A UniFi device with an Offline state has lost communication with its application host meaning that you will be unable to manage its configuration. This does not necessarily mean it has stopped working. As long as it is powered on with connectivity to the rest of your network it will continue operating in a "Self-Run" state using the last known UniFi configuration.
A UniFi device can go offline for a number of reasons, but this is most common for those with third-party equipment, or those that choose to self-host the Network Application instead of using a UniFi OS Console.
Here are the most common reasons why UniFi devices go offline:
Physical Connection Issues
Device connection can be disrupted by faulty cabling, power supply issues, or other problems with your physical networking hardware. First, ensure that your device is being powered by Power-over-Ethernet (PoE). You should also confirm that all of your devices fall within your total PoE Availability. Then, replace its cabling, confirm that both ends are securely connected, and try a new port to rule out physical damage.
Device Cannot Obtain an IP Address from Your DHCP server
This often occurs for users with a third-party DHCP server that is on a different virtual network than the UniFi device. You can check your server's DHCP leases, or you can use the WiFiman mobile app (Android / iOS) to scan your network to see if you device has an IP address.
Note: 192.168.1.20 is used as a fallback IP address, so its usage may indicate that your device cannot obtain another IP from your DHCP server.
If your device does not receive and IP address, or receives a fallback IP address (including 169.x.x.x addresses), you likely have a misconfigured network that is blocking your connection. We recommend ensuring that UDP Ports 67 and 68 are open on any firewalls on your network, and then refer to the diagrams in our Virtual Network Connectivity guide for more information.
If your device receives a valid IP address, you should confirm that its assigned default gateway matches that of your actual gateway.
Your Wirelessly Adopted Devices Have Poor Connectivity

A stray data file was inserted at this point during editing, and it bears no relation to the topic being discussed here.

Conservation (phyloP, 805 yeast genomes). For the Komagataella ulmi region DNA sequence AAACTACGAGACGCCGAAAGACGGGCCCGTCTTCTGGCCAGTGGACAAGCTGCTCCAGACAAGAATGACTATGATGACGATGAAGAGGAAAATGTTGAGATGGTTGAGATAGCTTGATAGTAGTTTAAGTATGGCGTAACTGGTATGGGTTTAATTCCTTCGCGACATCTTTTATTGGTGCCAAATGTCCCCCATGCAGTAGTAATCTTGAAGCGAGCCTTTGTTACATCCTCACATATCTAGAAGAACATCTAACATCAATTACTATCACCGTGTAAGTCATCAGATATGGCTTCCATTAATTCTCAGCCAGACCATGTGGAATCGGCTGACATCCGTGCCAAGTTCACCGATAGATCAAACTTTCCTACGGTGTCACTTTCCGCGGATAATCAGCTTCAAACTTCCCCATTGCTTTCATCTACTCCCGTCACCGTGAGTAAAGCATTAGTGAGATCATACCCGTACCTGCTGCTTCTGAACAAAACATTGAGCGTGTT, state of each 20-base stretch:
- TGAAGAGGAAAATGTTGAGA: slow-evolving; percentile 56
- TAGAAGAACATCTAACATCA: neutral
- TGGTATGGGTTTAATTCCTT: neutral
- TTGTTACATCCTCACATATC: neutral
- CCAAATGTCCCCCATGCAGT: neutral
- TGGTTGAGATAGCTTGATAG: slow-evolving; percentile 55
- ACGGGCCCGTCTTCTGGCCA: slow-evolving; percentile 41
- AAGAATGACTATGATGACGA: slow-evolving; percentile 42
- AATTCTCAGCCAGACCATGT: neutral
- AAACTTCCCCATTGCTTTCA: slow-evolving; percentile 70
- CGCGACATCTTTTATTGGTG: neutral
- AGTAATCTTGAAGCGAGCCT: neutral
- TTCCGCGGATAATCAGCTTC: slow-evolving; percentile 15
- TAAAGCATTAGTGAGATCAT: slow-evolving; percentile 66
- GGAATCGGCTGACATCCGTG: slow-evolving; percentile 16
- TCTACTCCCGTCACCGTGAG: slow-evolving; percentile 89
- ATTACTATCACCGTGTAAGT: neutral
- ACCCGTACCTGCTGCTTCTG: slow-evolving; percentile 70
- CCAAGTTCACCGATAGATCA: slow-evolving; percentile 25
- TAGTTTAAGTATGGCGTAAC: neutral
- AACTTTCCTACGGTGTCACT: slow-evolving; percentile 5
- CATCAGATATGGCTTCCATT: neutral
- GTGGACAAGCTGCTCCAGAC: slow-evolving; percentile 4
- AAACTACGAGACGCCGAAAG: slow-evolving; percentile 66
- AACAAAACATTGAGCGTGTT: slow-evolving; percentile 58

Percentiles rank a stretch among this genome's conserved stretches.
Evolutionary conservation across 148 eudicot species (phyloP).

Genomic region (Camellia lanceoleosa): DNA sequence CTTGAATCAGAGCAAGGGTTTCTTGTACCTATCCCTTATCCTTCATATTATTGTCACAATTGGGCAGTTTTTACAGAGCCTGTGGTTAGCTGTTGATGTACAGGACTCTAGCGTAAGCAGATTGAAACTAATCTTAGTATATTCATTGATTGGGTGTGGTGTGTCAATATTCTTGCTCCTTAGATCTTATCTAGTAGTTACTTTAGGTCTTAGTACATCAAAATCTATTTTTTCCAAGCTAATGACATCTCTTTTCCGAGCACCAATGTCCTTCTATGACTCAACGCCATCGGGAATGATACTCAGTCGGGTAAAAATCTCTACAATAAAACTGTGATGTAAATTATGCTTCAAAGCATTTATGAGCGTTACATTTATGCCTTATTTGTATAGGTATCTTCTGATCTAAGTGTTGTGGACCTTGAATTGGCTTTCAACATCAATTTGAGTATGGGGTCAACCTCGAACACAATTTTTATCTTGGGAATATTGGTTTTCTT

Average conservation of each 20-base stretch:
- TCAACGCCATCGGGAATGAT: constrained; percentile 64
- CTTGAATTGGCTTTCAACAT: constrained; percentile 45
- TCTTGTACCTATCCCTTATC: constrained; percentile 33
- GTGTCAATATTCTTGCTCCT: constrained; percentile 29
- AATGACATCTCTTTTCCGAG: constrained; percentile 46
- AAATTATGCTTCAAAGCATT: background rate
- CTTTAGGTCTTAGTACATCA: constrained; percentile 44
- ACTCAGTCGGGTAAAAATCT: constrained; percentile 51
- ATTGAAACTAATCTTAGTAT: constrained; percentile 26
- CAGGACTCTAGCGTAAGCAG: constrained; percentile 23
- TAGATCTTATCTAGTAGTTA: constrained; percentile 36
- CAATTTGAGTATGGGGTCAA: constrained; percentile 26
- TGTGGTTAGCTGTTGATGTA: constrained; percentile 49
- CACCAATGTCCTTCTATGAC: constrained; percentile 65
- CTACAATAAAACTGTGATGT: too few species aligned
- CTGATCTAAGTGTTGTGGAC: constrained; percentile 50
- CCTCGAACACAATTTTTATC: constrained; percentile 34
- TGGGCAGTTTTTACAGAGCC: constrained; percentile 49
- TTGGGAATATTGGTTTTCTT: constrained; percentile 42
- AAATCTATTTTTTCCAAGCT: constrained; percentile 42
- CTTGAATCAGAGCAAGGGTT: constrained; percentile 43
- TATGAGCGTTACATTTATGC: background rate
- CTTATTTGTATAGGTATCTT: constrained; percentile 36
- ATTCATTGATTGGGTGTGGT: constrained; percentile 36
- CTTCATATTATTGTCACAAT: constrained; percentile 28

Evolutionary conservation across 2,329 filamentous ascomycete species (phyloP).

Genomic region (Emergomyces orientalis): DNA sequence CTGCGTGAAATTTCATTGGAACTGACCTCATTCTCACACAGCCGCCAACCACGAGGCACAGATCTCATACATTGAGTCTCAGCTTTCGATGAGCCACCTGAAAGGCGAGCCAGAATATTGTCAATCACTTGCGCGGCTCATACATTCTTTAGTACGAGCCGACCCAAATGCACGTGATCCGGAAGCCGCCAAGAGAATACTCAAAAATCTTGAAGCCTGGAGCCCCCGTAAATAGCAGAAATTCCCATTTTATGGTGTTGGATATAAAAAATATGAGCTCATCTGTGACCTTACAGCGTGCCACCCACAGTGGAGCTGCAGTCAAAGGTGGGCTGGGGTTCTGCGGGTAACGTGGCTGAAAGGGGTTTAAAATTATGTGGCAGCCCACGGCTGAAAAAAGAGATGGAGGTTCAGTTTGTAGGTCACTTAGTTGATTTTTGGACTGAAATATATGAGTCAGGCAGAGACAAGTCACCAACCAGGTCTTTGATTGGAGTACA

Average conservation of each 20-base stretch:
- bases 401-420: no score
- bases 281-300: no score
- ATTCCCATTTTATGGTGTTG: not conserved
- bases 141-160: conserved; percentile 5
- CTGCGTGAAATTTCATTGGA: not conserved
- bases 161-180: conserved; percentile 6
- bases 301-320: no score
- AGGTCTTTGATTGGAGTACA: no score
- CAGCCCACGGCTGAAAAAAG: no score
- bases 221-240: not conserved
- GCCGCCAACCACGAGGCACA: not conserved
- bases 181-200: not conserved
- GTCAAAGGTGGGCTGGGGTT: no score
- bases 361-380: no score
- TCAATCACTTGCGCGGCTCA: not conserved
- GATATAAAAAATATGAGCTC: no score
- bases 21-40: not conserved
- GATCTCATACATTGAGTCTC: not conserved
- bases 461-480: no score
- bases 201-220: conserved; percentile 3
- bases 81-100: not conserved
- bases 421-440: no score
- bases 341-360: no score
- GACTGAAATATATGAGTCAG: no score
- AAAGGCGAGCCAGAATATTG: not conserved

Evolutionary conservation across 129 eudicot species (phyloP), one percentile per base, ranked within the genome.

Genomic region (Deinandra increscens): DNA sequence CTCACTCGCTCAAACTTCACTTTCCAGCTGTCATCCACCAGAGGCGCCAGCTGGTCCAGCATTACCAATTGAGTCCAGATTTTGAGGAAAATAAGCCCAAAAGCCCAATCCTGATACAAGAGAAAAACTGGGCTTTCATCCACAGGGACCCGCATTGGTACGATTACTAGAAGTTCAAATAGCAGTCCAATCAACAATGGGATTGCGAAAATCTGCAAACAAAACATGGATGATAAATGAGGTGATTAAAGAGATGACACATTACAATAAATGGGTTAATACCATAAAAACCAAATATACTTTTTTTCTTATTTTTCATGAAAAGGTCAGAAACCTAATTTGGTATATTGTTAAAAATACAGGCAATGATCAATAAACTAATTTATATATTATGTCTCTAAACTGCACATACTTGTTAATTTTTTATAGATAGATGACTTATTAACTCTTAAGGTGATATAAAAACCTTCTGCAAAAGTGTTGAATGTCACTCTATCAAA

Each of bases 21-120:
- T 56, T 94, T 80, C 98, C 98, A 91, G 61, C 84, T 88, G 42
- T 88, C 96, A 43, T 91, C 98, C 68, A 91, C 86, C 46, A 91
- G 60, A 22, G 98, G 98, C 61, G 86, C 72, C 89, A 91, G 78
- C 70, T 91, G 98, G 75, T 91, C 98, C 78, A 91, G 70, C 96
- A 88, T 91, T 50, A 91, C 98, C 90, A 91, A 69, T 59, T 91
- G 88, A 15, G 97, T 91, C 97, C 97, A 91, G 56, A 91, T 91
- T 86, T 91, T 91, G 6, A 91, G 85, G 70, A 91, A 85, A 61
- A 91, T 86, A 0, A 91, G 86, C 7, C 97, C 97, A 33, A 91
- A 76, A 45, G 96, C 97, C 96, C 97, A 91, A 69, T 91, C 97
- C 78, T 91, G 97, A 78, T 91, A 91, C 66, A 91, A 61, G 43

A wirelessly adopted device is like any other wireless client. See Optimizing Wireless Client Connectivity for more details.
This is the most common for users self-hosting the Network Application, especially on Windows hosts. For troubleshooting purposes, we recommend temporarily disabling your firewalls to verify if they are preventing your UniFi devices from coming online.
Please also note that some Windows updates can reconfigure your firewall settings. As such, please ensure that your firewall is set to Private.
Next, verify that TCP Port 8080 and UDP Port 10001 are both open. For instructions on how to verify other required port configurations, see our Required Ports Reference.
If you have any Layer 3-adopted APs, disable any custom firewall rules blocking traffic across VLANs between your UniFi device and the Network Application. Refer to our Virtual Network Connectivity guide for more information.
Your Network Application Host Moved or Its IP Address Changed
If you change the location of your UniFi Network host, your devices could still be attempting to communicate with its old IP address. If the old and new IPs are on the same virtual network (Layer 2), your devices will be able to re-discover and reconnect to your host.
If you moved the Network host to a new virtual network, however, you must use Layer 3 Adoption to re-establish connectivity. This should only be done by advanced users. Otherwise, we recommend reconfiguring your setup so that your Network Application and UniFi devices are on the same Layer 2 network.
Those who have performed a Layer 3 adoption should also verify if their public IP address has changed. This happens if your ISP provides IP addresses via DHCP. An IP address change will leave your L3-adopted devices still trying to communicate with the old IP address. We recommend using a Dynamic DNS (DDNS) service to avoid this.
The Management Network Is Not a Member of Your Switch Port Profile
Your UniFi device’s Management Network must be a member of all switch ports. The Management Network configuration is found in the Settings tab of the device’s properties panel, which can be accessed by selecting it on the UniFi Device page. Refer to our Virtual Network Connectivity guide for more information.
Packet Loss and High Latency Between the UniFi Network Application and Device
The UniFi Network Application has a 60-second disconnection threshold, meaning that it will wait one minute for a response from the device before declaring it disconnected. Packet loss and increased network latency can occasionally trigger device disconnections.
Expedite Your Support Request
Prior to reaching out to support, we recommend gathering/verifying the following information. Including these details in your request will expedite your support experience.
- How are you hosting your UniFi Network Application (i.e., UniFi OS Console vs. self-hosted)?
- What is your UniFi Network Application version? Please refer to our Software Releases page to confirm if you have the latest version.
- What is the model and firmware version of your device? Please refer to our Software Releases page to confirm if you have the latest version.
- Does your device frequently change statuses, or is it stuck in an Offline state?
- When did this issue begin? Did you make any notable changes prior to it occurring?
Also, please provide a copy of your support file, along with the MAC address(es) of all affected device(s). More detailed instructions can be found here.
- UniFi OS Console users can obtain their support file from their UniFi OS settings (*.tgz extension).
- Self-hosted Network users can obtain their support file from their Network application settings (*.supp extension).